News

This section includes scientific and technological news from the IAC and its Observatories, as well as press releases on scientific and technological results, astronomical events, educational projects, outreach activities and institutional events.

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  • A snapshot from TESS of part of the southern sky showing the location of ν Indi (marked by the blue circle), the plane of the Milky Way (bottom left) and the southern ecliptic pole (top). These snapshots come from data collected in TESS observing sectors 1, 12 and 13 Credit: J. T. Mackereth.
    TESS satellite dates an ancient collision with our galaxy

    Earlier this year, a team of astrophysicists has revealed new insights on an ancient collision that our galaxy the Milky Way underwent with another smaller galaxy called Gaia-Enceladus early in its history. However the details on how and when that collision happened are not precisely known. The study of a single bright star called nu Indi, for which data from the NASA mission TESS (Transiting Exoplanet Survey Satellite), the ESA Gaia mission, and ground-based observations were combined, led to better characterize this event. Indeed, by applying a novel approach based on asteroseismology

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  • Práctica guiada en el Teide para aprender a manejar el telescopio nocturno y realizar una observación astronómica. Crédito: Donovan Mclean/Enrique Mesa/IAC.
    El proyecto educativo "CosmoLAB" cumple dos años

    Gracias a este proyecto educativo, más de 200 profesores se han formado ya en los distintos cursos ofrecidos y han realizado actividades con 7.700 estudiantes de Primaria, Secundaria, Bachillerato y Formación Profesional en 90 centros escolares de Tenerife. En 2018 se inauguraba oficialmente el proyecto “CosmoLAB: El Sistema Solar como laboratorio en el aula” (https://www.iac.es/es/divulgacion/noticias/cosmolab-el-sistema-solar-co…), desarrollado por el Instituto de Astrofísica de Canarias (IAC) y financiado por el Cabildo de Tenerife, a través del programa Tenerife

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  • Guido Münch. Crédito: Alchetron.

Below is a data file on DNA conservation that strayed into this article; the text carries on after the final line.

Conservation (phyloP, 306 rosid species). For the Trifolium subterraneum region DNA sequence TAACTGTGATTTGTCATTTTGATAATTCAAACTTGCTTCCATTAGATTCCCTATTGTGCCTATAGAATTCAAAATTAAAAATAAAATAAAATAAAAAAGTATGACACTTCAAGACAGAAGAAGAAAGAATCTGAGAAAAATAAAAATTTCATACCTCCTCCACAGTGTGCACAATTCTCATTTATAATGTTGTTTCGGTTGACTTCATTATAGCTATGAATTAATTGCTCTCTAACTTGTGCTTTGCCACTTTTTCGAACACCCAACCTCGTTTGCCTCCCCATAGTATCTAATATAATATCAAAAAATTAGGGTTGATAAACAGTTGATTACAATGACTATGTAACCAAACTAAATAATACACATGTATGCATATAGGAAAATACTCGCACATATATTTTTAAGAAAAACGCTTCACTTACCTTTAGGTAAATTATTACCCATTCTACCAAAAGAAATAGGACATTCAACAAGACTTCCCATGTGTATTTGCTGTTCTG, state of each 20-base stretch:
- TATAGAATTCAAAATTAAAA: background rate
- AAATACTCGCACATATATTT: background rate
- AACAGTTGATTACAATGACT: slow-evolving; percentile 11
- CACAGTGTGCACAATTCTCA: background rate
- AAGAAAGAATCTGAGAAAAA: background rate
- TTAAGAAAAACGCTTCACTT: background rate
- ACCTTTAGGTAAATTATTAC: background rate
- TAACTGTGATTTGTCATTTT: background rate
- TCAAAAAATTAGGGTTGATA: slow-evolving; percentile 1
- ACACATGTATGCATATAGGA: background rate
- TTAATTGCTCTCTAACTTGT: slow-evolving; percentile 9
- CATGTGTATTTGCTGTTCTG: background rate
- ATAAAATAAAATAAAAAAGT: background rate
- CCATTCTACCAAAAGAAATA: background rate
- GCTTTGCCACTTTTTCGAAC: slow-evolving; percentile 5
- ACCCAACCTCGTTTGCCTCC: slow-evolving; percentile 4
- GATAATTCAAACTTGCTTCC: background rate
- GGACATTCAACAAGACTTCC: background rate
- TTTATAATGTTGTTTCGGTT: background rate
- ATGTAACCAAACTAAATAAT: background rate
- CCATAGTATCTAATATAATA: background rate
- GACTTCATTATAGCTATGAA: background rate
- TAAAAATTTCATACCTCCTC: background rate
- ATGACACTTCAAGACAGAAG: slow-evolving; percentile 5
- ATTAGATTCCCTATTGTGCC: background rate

GUIDO MÜNCH: «En Marte pudo haber vida, de la que tal vez se podrían encontrar restos fósiles si buscásemos en el lugar apropiado”

    Entrevista publicada en IAC Noticias. N° 1- 1994. Sección "A través del prisma" Propuesto por el Instituto de Astrofísica de Canarias al «Premio Príncipe Asturias de Investigación Científica y Técnica 1989», el Prof. Guido Münch es el primer astrónomo que ha recibido este galardón. Su contribución a la Ciencia incluye tanto análisis teóricos y observacionales sobre la atmósfera del Sol y de las estrellas, como aplicaciones tecnológicas que resultaron decisivas en la exploración del espacio: programas Mariner, Viking y Pioneer. Actualmente, Guido Münch reside en Tenerife, atraído por el clima

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  • Guido Münch. Crédito: Alchetron.
    The astronomer Guido Münch, a great friend of the IAC, has died

    Professor Guido Münch was the first astronomer to receive the Principe de Asturias Prize for Scientific and Technical Investigation in 1989 for which he was proposed by the IAC. His contributions to science included both theoretical and observational analysis of the atmosphere of the Sun and of the stars, as well as technolgical contributions which were important for the space exploration programmes Mariner, Viking, and Pioneer. Guido Münch lived for several years (1992-1996) in Tenerife, attracted by the IAC, and its observatories, and he attended conferences such as that held in La Palma

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  • RGB image of PSZ1 G158.34-47.49, one of the clusters studied, which has a spectroscopic redshift z=0.311. In the image you can see a gravitational lens arc. The photometric image was taken with ACAM/WHT; the spectroscopic data are from DOLORES/TNG.
    IAC Scientists have characterized over 200 new clusters of galaxies first detected by the Planck satellite using the telescopes on La Palma

    An international team led by the group of Cosmology with Galaxy Clusters of the Instituto de Astrofísica de Canarias (IAC), including researchers from the University of Paris-Saclay (France) and the Max Planck Institute for Extraterrestrial Physics (Garching, Germany) has finished the optical characterization of new clusters of galaxies in the northern hemisphere, detected first by the Planck satellite using tjhe Suyaev-Zel’dovich signal. These studies allow more accurate determination of the mean matter density in the universe and other cosmological parameters. The observations, which have

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  • Three-dimensional visualization of the geometric extent of the chromosphere above active region NOAA 12565. An image of the Earth is added to provide a sense of scale.
    A chromospheric resonance cavity in a sunspot mapped with seismology

    Sunspots are intense collections of magnetic fields that pierce through the Sun’s photosphere, with their signatures extending upwards into the outermost extremities of the solar corona. Cutting-edge observations and simulations are providing insights into the underlying wave generation, configuration and damping mechanisms found in sunspot atmospheres. However, the in situ amplification of magnetohydrodynamic waves, rising from a few hundreds of metres per second in the photosphere to several kilometres per second in the chromosphere, has, until now, proved difficult to explain. Theory

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